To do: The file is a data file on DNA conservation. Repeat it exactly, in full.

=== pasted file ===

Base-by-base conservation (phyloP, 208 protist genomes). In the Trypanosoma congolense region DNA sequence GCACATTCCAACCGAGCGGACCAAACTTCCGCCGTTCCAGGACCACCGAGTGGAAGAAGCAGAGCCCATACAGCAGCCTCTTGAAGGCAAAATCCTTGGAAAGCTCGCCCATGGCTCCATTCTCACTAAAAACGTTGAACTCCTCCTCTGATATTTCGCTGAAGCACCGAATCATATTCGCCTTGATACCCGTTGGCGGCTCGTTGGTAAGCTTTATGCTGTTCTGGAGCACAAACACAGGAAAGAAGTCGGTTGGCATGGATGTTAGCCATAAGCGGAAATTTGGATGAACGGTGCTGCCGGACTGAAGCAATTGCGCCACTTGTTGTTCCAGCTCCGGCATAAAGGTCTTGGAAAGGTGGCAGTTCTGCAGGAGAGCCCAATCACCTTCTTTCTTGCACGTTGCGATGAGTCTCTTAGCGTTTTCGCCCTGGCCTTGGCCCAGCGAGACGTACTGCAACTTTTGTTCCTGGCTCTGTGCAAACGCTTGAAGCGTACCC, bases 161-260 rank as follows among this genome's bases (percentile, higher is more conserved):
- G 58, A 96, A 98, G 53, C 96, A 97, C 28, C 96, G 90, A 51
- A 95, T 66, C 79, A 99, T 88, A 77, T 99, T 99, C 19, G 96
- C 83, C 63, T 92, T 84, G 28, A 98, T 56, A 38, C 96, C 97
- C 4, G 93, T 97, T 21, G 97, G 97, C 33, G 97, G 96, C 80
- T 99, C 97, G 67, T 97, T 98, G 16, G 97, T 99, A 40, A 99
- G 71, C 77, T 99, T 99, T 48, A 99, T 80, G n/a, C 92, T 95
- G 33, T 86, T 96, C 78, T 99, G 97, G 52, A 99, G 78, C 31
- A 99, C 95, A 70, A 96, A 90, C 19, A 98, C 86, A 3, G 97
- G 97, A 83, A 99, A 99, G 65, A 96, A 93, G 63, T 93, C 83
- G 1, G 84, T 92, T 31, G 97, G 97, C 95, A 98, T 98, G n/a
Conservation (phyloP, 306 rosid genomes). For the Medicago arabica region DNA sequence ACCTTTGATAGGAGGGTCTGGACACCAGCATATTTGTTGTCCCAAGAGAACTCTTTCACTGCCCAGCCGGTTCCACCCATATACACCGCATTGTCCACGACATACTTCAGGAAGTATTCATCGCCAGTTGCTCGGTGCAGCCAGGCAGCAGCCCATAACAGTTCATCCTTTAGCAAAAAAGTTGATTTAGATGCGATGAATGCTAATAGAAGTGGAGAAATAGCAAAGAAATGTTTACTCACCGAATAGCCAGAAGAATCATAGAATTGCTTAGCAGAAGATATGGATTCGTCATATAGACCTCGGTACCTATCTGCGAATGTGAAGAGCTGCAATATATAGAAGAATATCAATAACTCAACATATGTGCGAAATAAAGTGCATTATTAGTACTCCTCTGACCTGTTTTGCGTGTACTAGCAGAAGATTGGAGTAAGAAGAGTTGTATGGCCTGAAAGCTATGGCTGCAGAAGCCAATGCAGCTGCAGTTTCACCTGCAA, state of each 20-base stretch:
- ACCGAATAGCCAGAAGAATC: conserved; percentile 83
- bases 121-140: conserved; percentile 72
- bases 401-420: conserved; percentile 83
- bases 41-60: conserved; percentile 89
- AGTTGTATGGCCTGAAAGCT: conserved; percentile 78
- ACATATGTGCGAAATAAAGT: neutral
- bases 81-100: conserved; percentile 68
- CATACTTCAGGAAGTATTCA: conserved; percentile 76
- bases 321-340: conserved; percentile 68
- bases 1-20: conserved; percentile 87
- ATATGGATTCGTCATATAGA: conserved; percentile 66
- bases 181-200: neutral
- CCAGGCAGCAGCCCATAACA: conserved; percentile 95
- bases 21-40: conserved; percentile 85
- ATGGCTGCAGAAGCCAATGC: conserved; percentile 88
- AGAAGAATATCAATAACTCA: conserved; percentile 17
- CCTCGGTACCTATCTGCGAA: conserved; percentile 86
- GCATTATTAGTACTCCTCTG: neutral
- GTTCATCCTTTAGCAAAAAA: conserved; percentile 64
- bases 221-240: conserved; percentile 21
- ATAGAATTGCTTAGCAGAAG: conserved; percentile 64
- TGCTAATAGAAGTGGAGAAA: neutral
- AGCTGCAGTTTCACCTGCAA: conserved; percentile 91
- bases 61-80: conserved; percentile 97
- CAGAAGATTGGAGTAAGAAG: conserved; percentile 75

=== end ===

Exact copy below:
Base-by-base conservation (phyloP, 208 protist genomes). In the Trypanosoma congolense region DNA sequence GCACATTCCAACCGAGCGGACCAAACTTCCGCCGTTCCAGGACCACCGAGTGGAAGAAGCAGAGCCCATACAGCAGCCTCTTGAAGGCAAAATCCTTGGAAAGCTCGCCCATGGCTCCATTCTCACTAAAAACGTTGAACTCCTCCTCTGATATTTCGCTGAAGCACCGAATCATATTCGCCTTGATACCCGTTGGCGGCTCGTTGGTAAGCTTTATGCTGTTCTGGAGCACAAACACAGGAAAGAAGTCGGTTGGCATGGATGTTAGCCATAAGCGGAAATTTGGATGAACGGTGCTGCCGGACTGAAGCAATTGCGCCACTTGTTGTTCCAGCTCCGGCATAAAGGTCTTGGAAAGGTGGCAGTTCTGCAGGAGAGCCCAATCACCTTCTTTCTTGCACGTTGCGATGAGTCTCTTAGCGTTTTCGCCCTGGCCTTGGCCCAGCGAGACGTACTGCAACTTTTGTTCCTGGCTCTGTGCAAACGCTTGAAGCGTACCC, bases 161-260 rank as follows among this genome's bases (percentile, higher is more conserved):
- G 58, A 96, A 98, G 53, C 96, A 97, C 28, C 96, G 90, A 51
- A 95, T 66, C 79, A 99, T 88, A 77, T 99, T 99, C 19, G 96
- C 83, C 63, T 92, T 84, G 28, A 98, T 56, A 38, C 96, C 97
- C 4, G 93, T 97, T 21, G 97, G 97, C 33, G 97, G 96, C 80
- T 99, C 97, G 67, T 97, T 98, G 16, G 97, T 99, A 40, A 99
- G 71, C 77, T 99, T 99, T 48, A 99, T 80, G n/a, C 92, T 95
- G 33, T 86, T 96, C 78, T 99, G 97, G 52, A 99, G 78, C 31
- A 99, C 95, A 70, A 96, A 90, C 19, A 98, C 86, A 3, G 97
- G 97, A 83, A 99, A 99, G 65, A 96, A 93, G 63, T 93, C 83
- G 1, G 84, T 92, T 31, G 97, G 97, C 95, A 98, T 98, G n/a
Conservation (phyloP, 306 rosid genomes). For the Medicago arabica region DNA sequence ACCTTTGATAGGAGGGTCTGGACACCAGCATATTTGTTGTCCCAAGAGAACTCTTTCACTGCCCAGCCGGTTCCACCCATATACACCGCATTGTCCACGACATACTTCAGGAAGTATTCATCGCCAGTTGCTCGGTGCAGCCAGGCAGCAGCCCATAACAGTTCATCCTTTAGCAAAAAAGTTGATTTAGATGCGATGAATGCTAATAGAAGTGGAGAAATAGCAAAGAAATGTTTACTCACCGAATAGCCAGAAGAATCATAGAATTGCTTAGCAGAAGATATGGATTCGTCATATAGACCTCGGTACCTATCTGCGAATGTGAAGAGCTGCAATATATAGAAGAATATCAATAACTCAACATATGTGCGAAATAAAGTGCATTATTAGTACTCCTCTGACCTGTTTTGCGTGTACTAGCAGAAGATTGGAGTAAGAAGAGTTGTATGGCCTGAAAGCTATGGCTGCAGAAGCCAATGCAGCTGCAGTTTCACCTGCAA, state of each 20-base stretch:
- ACCGAATAGCCAGAAGAATC: conserved; percentile 83
- bases 121-140: conserved; percentile 72
- bases 401-420: conserved; percentile 83
- bases 41-60: conserved; percentile 89
- AGTTGTATGGCCTGAAAGCT: conserved; percentile 78
- ACATATGTGCGAAATAAAGT: neutral
- bases 81-100: conserved; percentile 68
- CATACTTCAGGAAGTATTCA: conserved; percentile 76
- bases 321-340: conserved; percentile 68
- bases 1-20: conserved; percentile 87
- ATATGGATTCGTCATATAGA: conserved; percentile 66
- bases 181-200: neutral
- CCAGGCAGCAGCCCATAACA: conserved; percentile 95
- bases 21-40: conserved; percentile 85
- ATGGCTGCAGAAGCCAATGC: conserved; percentile 88
- AGAAGAATATCAATAACTCA: conserved; percentile 17
- CCTCGGTACCTATCTGCGAA: conserved; percentile 86
- GCATTATTAGTACTCCTCTG: neutral
- GTTCATCCTTTAGCAAAAAA: conserved; percentile 64
- bases 221-240: conserved; percentile 21
- ATAGAATTGCTTAGCAGAAG: conserved; percentile 64
- TGCTAATAGAAGTGGAGAAA: neutral
- AGCTGCAGTTTCACCTGCAA: conserved; percentile 91
- bases 61-80: conserved; percentile 97
- CAGAAGATTGGAGTAAGAAG: conserved; percentile 75